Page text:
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Published On: Wednesday, 12 April 2017

Canadian Chamber Touts New Free Trade Agreement

Canadian Chamber Touts New Free Trade Agreement

- The Canadian Chamber of Commerce helps shape public policy and decision-making to the benefit of businesses, communities and families across Canada with a network of over 450 chambers of commerce and boards of trade, representing 200,000 businesses.

CANADA - The Canadian Chamber of Commerce strongly applauds the new Canadian Free Trade Agreement (CFTA) announced by Canada’s federal and provincial governments.

The CFTA, which will come into force on July 1, 2017, will allow for freer trade within Canada and start a process of eliminating regulatory barriers between provinces and territories. This has been a long-standing demand of the Canadian Chamber, outlined most recently in its Ten Ways to Build a Canada that Wins 2017.

“The new Canada Free Trade Agreement is a huge win for business. Eliminating interprovincial barriers to trade has long been a priority of the Canadian Chamber,” says the Hon. Perrin Beatty, the Chamber's President and CEO. “As Canada pushes back against growing protectionist sentiment around the world it is crucial that we get our own house in order and the CFTA puts us on a path to do that.”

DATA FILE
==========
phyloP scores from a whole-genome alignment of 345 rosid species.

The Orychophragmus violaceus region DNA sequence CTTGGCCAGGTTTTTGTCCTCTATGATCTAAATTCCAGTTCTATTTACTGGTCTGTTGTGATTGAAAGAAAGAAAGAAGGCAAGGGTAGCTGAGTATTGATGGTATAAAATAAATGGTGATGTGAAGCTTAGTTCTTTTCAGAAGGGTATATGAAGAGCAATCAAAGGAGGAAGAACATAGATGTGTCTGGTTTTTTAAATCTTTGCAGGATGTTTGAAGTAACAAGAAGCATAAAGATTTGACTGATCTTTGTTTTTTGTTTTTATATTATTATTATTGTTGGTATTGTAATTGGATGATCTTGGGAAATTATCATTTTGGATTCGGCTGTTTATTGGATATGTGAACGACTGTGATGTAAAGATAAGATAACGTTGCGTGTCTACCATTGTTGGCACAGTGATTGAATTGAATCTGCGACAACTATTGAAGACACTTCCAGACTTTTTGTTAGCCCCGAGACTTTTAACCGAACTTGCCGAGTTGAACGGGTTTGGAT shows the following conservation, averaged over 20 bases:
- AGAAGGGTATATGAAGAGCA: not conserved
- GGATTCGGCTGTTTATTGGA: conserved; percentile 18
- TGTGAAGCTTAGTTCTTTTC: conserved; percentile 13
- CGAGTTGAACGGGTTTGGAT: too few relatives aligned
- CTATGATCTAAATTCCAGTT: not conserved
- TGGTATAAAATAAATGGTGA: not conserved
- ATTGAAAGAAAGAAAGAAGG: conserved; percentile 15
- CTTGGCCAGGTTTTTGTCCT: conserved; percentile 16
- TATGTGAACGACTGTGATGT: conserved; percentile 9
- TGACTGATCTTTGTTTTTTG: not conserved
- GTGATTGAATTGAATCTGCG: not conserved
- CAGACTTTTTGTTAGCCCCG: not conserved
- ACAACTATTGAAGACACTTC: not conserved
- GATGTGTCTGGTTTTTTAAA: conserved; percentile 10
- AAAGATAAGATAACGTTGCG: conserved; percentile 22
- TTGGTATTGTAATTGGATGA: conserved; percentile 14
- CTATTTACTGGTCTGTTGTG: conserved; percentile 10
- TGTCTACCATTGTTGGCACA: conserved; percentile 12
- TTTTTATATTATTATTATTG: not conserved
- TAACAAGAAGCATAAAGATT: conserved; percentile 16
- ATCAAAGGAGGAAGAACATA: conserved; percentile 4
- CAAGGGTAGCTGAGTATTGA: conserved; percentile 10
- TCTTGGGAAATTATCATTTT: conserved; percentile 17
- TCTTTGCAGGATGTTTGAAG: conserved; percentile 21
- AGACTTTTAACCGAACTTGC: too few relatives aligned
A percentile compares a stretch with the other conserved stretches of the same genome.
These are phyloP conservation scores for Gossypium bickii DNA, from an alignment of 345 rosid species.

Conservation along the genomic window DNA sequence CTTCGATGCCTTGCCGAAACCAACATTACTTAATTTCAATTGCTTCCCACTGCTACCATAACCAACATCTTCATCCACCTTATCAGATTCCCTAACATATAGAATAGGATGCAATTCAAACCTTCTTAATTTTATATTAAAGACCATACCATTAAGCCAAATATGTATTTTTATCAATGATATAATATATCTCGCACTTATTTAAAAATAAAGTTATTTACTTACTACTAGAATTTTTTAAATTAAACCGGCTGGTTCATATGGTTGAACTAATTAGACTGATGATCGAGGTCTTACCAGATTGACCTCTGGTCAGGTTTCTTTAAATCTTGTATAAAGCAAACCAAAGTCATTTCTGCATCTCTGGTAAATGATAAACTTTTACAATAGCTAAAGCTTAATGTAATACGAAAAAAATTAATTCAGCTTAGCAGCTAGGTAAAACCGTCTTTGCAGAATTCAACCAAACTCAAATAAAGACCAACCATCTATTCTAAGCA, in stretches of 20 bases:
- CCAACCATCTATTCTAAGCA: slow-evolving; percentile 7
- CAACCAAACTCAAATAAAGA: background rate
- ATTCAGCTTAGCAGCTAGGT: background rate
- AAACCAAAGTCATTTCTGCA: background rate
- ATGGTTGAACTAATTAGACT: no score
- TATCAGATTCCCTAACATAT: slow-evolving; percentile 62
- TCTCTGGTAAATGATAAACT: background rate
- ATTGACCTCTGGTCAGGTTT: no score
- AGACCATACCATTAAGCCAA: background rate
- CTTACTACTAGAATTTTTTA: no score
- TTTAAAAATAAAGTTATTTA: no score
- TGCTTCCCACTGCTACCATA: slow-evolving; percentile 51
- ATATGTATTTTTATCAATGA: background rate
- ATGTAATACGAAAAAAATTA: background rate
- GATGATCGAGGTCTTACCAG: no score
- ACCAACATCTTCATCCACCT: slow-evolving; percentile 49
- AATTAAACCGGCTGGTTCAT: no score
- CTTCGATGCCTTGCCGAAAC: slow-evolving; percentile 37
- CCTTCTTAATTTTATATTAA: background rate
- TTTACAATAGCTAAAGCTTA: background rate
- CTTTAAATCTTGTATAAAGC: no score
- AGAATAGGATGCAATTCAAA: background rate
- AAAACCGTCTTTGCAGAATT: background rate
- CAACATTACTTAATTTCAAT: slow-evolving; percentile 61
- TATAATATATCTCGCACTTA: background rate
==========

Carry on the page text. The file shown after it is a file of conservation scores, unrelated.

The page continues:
The agreement points to significant changes in the way the provinces work with each other on interprovincial trade, which are sure to benefit business, consumers and governments across the country. The CFTA will move interprovincial trade to a ‘negative list’ approach, where only exclusions are listed. All other goods and services will be automatically included.

“The success of the CFTA depends on the new regulatory reconciliation and cooperation process in the agreement," says Mr. Beatty. "Most of the trade barriers between provinces are regulatory in nature and this agreement is a promise to start aligning these regulatory differences. We strongly encourage all provinces to work closely with business and move aggressively to start eliminating these unnecessary and prohibitive barriers to internal trade.”